In mid-February 1891 Minister of Lands and Works, Alfred Pillinger, opened the 4.8-km-long first stage of the Godkin Tramway to the bridge over the Whyte River.[xviii] Now the mine could be tested. The 200 tons of Godkin ore reported to be ready for export could be sent out.[xix] Pumping and winding machinery could be brought to the Godkin, enabling sinking to prove whether the mine lived down. Tenders were called for the supply and erection of 40-ton and 80-ton water jacket smelting furnaces at the mine and for the construction of a police station at ‘Godkin’s and Heazlewood’.[xx] The arrival of machinery in July 1891 also warranted a celebratory banquet in Waratah and, more ambitiously, a christening ceremony on site on the mine’s southern section.[xxi] Mine manager Browne guaranteed one of his invited guests ‘a regular little spree for the men & the visitors’.[xxii]

The bricked-in Austral Otis Godkin boiler, which has been on the field since 1891 and was once investigated as a possible thylacine lair. Nic Haygarth photo.
The boiler was officially inspected only once, in 1891. From AC705/1/1, 1885–1898 (TAHO).

Getting to the spree was a challenge. A party of guests, including Miss Seagrave, Browne’s future bride, left Waratah by coach and horseback for the start of the tramway. The coach broke down on the Magnet Range, forcing its passengers to wade through knee-deep mud for about a kilometre to the rails. At the mine, the Melbourne-based Austral Otis Elevator and Engineering Company boiler was inspected, after which Miss Inge and Miss Seagrave set the machinery in motion for the first time.[xxiii]

[i] The phrase ‘Cornwall of the Antipodes’ was credited to John Addis, manager of the Prince George Mine on the Mount Heemskirk tin field, in 1881 (‘Mount Heemskirk’, Mercury, 7 December 1881, p.3).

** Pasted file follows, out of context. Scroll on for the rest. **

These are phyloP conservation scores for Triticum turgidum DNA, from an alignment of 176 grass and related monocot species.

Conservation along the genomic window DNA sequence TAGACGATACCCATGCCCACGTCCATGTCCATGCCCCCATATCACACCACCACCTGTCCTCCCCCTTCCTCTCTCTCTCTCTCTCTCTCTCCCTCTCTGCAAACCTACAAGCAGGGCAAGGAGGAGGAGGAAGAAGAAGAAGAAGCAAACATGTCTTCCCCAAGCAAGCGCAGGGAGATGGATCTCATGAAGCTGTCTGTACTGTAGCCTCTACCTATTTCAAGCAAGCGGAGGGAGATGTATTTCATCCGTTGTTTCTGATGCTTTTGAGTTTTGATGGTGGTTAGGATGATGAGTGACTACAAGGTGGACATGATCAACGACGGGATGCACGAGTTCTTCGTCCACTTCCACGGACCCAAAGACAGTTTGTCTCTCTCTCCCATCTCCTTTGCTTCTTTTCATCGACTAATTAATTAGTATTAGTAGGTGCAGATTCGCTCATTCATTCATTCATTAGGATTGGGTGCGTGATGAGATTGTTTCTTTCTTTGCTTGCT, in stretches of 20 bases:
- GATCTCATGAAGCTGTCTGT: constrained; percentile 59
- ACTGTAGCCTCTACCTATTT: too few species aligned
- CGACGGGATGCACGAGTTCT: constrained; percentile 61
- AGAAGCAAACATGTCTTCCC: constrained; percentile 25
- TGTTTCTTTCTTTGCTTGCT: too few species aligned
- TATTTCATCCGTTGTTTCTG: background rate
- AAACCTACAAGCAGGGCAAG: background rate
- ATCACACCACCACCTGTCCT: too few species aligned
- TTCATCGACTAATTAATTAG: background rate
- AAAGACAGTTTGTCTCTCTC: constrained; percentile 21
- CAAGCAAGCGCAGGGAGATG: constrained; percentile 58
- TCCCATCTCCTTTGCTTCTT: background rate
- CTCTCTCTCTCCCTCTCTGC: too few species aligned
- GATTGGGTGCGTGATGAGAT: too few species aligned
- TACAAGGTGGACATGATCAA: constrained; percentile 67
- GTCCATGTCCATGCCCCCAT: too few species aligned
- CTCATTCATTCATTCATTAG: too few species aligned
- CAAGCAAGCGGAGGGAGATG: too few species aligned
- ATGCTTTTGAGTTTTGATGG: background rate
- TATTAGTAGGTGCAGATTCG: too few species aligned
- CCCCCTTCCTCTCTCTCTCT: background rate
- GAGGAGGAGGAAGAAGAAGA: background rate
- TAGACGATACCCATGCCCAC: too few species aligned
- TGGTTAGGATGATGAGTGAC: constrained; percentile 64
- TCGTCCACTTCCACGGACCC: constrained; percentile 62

[ii] ‘A Bushman’, ‘The Whyte River Silver Field’, Mercury, 27 February 1890, p.3, described the field as being ‘in the opinion of many … destined to be the Broken Hill of Tasmania’.

[iii] For Bell, see Nic Haygarth, ‘Richness and prosperity: the life of WR Bell, Tasmanian mineral prospector’, Papers and Proceedings of the Tasmanian Historical Research Association, vol.57, no.3, December 2010, pp.203–35.

[iv] PB Nye, The silver-lead deposits of the Waratah district, Geological Survey Bulletin no.33, Department of Mines, Hobart, 1923, p.109.

[v] For Smith being elected vice-president of the Heazlewood Cricket Club, see JE Lyle to James Smith, October 1888, no.485; and 15 October 1888, no.500; NS234/3/16 (Tasmanian Archive and Heritage Office, Hobart [hereafter TAHO]).

[vi] ‘In Chambers’, Mercury, 7 November 1888, supplement p.1.

[vii] Editorial, Zeehan and Dundas Herald, 19 November 1890, p.2.

[viii] WR Bell to James Smith, 3 March and 4 March 1891, NS234/3/19 (TAHO).

[ix] ‘Mining news’, Daily Telegraph, 7 June 1889, p.3; ‘Queenstown notes’, Zeehan and Dundas Herald, 12 May 1900, p.4.

[x] Agreements dated 3 February 1891 and 15 June 1891, NS234/3/19 (TAHO).

[xi] J Harcourt Smith, ‘Report on the mineral district between Corinna and Waratah 28 July 1897’, Secretary of Mines Annual Report 1997, Parliamentary Paper 44/1897, pp. i–xix.

[xii] ‘Meetings: Godkin’s SM’, Mercury, 29 March 1890, supplement, p.1; Henry Penn Smith, Godkin Silver Mining Company, to JW Norton Smith, Van Diemen’s Land Company, 23 February 1891, VDL22//21 (TAHO).

[xiii] Arthur R Browne to JW Norton Smith, Van Diemen’s Land Company, 27 September and 4 October 1891, VDL22/1/21 (TAHO).

[xiv] ‘Whyte River silver field’, Launceston Examiner, 22 July 1891, supplement p.2.

[xv] ‘The Godkin Tramway: opening ceremony’, Wellington Times, 18 February 1891, p.3.

[xvi] ‘Personal’, Daily Telegraph, 1 October 1920, p.8.

[xvii] ‘Mining’, Mercury, 30 January 1891, p.3; ‘Obituary’, Examiner, 16 May 1902, p.7.

[xviii] ‘The Godkin Tramway: opening ceremony’.

[xix] ‘Waratah notes’, Wellington Times, 27 May 1891, p.3.

[xx] Adverts, Daily Telegraph, 10 June 1891, p.1 and 22 August 1891, p.7.

[xxi] ‘Starting the Godkin machinery’, Mercury, 20 July 1891, p.3.

[xxii] Arthur R Browne to JW Norton Smith, Van Diemen’s Land Company, 12 July 1891, VDL22/1/21 (TAHO).

[xxiii] ‘Starting the Godkin machinery’. Details of the boiler inspection can be found in AC705/1/1, 1885–1898 (TAHO).